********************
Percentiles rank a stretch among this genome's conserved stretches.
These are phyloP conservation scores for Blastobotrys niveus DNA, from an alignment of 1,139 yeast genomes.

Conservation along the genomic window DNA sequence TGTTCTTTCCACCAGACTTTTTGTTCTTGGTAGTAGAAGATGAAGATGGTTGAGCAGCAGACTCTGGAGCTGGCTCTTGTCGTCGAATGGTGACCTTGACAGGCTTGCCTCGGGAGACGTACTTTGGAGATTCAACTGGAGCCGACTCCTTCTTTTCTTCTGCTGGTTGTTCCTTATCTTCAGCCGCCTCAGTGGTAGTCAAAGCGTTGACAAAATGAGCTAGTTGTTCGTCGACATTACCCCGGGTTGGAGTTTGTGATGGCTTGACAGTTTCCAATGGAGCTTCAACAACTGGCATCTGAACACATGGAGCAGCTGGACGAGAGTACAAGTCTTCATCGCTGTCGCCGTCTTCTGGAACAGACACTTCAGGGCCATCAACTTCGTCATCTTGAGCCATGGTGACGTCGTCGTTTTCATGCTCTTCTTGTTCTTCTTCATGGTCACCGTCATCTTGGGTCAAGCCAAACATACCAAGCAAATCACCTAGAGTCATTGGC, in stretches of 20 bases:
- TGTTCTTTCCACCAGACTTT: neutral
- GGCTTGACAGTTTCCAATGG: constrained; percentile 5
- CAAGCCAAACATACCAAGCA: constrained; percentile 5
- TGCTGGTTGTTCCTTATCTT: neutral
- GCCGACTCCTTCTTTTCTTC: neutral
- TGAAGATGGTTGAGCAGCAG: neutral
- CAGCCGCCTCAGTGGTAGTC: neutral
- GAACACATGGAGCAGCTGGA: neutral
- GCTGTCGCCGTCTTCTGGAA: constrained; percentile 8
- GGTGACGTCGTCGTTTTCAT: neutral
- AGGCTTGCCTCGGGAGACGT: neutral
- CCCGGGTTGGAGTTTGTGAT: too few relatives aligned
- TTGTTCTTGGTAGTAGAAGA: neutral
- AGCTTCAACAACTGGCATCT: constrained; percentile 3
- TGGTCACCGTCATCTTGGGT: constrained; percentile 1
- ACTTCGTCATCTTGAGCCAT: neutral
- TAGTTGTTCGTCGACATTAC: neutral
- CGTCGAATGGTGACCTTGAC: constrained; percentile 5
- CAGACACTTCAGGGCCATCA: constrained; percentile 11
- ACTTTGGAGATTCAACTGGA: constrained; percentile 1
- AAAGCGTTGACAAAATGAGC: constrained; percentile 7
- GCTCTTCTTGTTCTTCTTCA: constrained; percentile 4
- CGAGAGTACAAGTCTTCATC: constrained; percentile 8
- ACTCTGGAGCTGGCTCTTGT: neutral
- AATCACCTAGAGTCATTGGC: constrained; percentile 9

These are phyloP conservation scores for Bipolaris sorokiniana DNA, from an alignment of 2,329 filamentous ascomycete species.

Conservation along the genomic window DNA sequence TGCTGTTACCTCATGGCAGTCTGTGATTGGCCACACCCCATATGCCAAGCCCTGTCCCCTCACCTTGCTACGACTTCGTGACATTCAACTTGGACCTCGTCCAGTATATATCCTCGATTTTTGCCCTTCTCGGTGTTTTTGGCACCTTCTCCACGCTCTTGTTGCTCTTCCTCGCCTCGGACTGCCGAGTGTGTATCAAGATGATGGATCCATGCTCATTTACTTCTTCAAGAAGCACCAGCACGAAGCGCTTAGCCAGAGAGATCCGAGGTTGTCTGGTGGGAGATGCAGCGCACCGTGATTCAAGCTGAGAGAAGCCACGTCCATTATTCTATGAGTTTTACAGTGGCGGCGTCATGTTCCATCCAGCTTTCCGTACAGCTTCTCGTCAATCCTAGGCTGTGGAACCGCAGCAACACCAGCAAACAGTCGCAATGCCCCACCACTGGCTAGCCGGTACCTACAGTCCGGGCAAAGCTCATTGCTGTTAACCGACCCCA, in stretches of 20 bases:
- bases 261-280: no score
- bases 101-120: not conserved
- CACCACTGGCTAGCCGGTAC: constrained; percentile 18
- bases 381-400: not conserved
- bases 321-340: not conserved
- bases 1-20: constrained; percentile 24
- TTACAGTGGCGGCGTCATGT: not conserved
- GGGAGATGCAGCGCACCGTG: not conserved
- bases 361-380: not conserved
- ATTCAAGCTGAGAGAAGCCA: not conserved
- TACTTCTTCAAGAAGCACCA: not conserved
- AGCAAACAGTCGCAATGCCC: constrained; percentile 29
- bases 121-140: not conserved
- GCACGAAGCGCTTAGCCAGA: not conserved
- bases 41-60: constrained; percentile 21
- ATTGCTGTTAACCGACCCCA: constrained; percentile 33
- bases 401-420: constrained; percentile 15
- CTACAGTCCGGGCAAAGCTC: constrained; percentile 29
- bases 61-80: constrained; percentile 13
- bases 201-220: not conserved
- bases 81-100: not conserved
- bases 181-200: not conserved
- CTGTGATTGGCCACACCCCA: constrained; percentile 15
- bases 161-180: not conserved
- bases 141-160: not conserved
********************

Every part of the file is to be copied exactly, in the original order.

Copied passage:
Percentiles rank a stretch among this genome's conserved stretches.
These are phyloP conservation scores for Blastobotrys niveus DNA, from an alignment of 1,139 yeast genomes.

Conservation along the genomic window DNA sequence TGTTCTTTCCACCAGACTTTTTGTTCTTGGTAGTAGAAGATGAAGATGGTTGAGCAGCAGACTCTGGAGCTGGCTCTTGTCGTCGAATGGTGACCTTGACAGGCTTGCCTCGGGAGACGTACTTTGGAGATTCAACTGGAGCCGACTCCTTCTTTTCTTCTGCTGGTTGTTCCTTATCTTCAGCCGCCTCAGTGGTAGTCAAAGCGTTGACAAAATGAGCTAGTTGTTCGTCGACATTACCCCGGGTTGGAGTTTGTGATGGCTTGACAGTTTCCAATGGAGCTTCAACAACTGGCATCTGAACACATGGAGCAGCTGGACGAGAGTACAAGTCTTCATCGCTGTCGCCGTCTTCTGGAACAGACACTTCAGGGCCATCAACTTCGTCATCTTGAGCCATGGTGACGTCGTCGTTTTCATGCTCTTCTTGTTCTTCTTCATGGTCACCGTCATCTTGGGTCAAGCCAAACATACCAAGCAAATCACCTAGAGTCATTGGC, in stretches of 20 bases:
- TGTTCTTTCCACCAGACTTT: neutral
- GGCTTGACAGTTTCCAATGG: constrained; percentile 5
- CAAGCCAAACATACCAAGCA: constrained; percentile 5
- TGCTGGTTGTTCCTTATCTT: neutral
- GCCGACTCCTTCTTTTCTTC: neutral
- TGAAGATGGTTGAGCAGCAG: neutral
- CAGCCGCCTCAGTGGTAGTC: neutral
- GAACACATGGAGCAGCTGGA: neutral
- GCTGTCGCCGTCTTCTGGAA: constrained; percentile 8
- GGTGACGTCGTCGTTTTCAT: neutral
- AGGCTTGCCTCGGGAGACGT: neutral
- CCCGGGTTGGAGTTTGTGAT: too few relatives aligned
- TTGTTCTTGGTAGTAGAAGA: neutral
- AGCTTCAACAACTGGCATCT: constrained; percentile 3
- TGGTCACCGTCATCTTGGGT: constrained; percentile 1
- ACTTCGTCATCTTGAGCCAT: neutral
- TAGTTGTTCGTCGACATTAC: neutral
- CGTCGAATGGTGACCTTGAC: constrained; percentile 5
- CAGACACTTCAGGGCCATCA: constrained; percentile 11
- ACTTTGGAGATTCAACTGGA: constrained; percentile 1
- AAAGCGTTGACAAAATGAGC: constrained; percentile 7
- GCTCTTCTTGTTCTTCTTCA: constrained; percentile 4
- CGAGAGTACAAGTCTTCATC: constrained; percentile 8
- ACTCTGGAGCTGGCTCTTGT: neutral
- AATCACCTAGAGTCATTGGC: constrained; percentile 9

These are phyloP conservation scores for Bipolaris sorokiniana DNA, from an alignment of 2,329 filamentous ascomycete species.

Conservation along the genomic window DNA sequence TGCTGTTACCTCATGGCAGTCTGTGATTGGCCACACCCCATATGCCAAGCCCTGTCCCCTCACCTTGCTACGACTTCGTGACATTCAACTTGGACCTCGTCCAGTATATATCCTCGATTTTTGCCCTTCTCGGTGTTTTTGGCACCTTCTCCACGCTCTTGTTGCTCTTCCTCGCCTCGGACTGCCGAGTGTGTATCAAGATGATGGATCCATGCTCATTTACTTCTTCAAGAAGCACCAGCACGAAGCGCTTAGCCAGAGAGATCCGAGGTTGTCTGGTGGGAGATGCAGCGCACCGTGATTCAAGCTGAGAGAAGCCACGTCCATTATTCTATGAGTTTTACAGTGGCGGCGTCATGTTCCATCCAGCTTTCCGTACAGCTTCTCGTCAATCCTAGGCTGTGGAACCGCAGCAACACCAGCAAACAGTCGCAATGCCCCACCACTGGCTAGCCGGTACCTACAGTCCGGGCAAAGCTCATTGCTGTTAACCGACCCCA, in stretches of 20 bases:
- bases 261-280: no score
- bases 101-120: not conserved
- CACCACTGGCTAGCCGGTAC: constrained; percentile 18
- bases 381-400: not conserved
- bases 321-340: not conserved
- bases 1-20: constrained; percentile 24
- TTACAGTGGCGGCGTCATGT: not conserved
- GGGAGATGCAGCGCACCGTG: not conserved
- bases 361-380: not conserved
- ATTCAAGCTGAGAGAAGCCA: not conserved
- TACTTCTTCAAGAAGCACCA: not conserved
- AGCAAACAGTCGCAATGCCC: constrained; percentile 29
- bases 121-140: not conserved
- GCACGAAGCGCTTAGCCAGA: not conserved
- bases 41-60: constrained; percentile 21
- ATTGCTGTTAACCGACCCCA: constrained; percentile 33
- bases 401-420: constrained; percentile 15
- CTACAGTCCGGGCAAAGCTC: constrained; percentile 29
- bases 61-80: constrained; percentile 13
- bases 201-220: not conserved
- bases 81-100: not conserved
- bases 181-200: not conserved
- CTGTGATTGGCCACACCCCA: constrained; percentile 15
- bases 161-180: not conserved
- bases 141-160: not conserved